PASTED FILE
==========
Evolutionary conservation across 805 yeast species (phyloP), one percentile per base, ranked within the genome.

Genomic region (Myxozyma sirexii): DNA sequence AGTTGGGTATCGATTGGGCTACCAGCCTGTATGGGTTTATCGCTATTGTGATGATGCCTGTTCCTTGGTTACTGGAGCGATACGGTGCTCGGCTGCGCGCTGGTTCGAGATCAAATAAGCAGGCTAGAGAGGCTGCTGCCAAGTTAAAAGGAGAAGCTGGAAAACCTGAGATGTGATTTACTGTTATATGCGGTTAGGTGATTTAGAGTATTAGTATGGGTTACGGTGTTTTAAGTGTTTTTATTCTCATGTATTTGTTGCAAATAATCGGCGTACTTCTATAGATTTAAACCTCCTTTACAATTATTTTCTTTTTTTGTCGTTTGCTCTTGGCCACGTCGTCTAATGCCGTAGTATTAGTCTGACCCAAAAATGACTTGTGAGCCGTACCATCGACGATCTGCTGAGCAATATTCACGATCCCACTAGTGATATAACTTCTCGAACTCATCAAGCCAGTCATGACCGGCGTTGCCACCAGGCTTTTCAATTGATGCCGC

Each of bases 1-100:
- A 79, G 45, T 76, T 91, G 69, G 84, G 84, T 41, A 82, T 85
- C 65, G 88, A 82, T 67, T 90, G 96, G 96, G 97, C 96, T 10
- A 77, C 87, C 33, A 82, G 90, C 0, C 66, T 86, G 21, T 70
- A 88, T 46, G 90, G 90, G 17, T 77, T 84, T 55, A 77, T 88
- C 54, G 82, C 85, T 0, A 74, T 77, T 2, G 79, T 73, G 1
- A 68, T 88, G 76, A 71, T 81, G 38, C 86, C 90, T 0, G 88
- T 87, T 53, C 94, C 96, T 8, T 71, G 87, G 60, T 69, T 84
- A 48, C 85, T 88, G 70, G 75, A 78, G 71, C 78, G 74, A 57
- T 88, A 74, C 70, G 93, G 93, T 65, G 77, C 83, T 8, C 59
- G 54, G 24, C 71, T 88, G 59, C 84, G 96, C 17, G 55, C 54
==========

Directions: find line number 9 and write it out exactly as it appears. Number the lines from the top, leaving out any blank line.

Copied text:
- A 68, T 88, G 76, A 71, T 81, G 38, C 86, C 90, T 0, G 88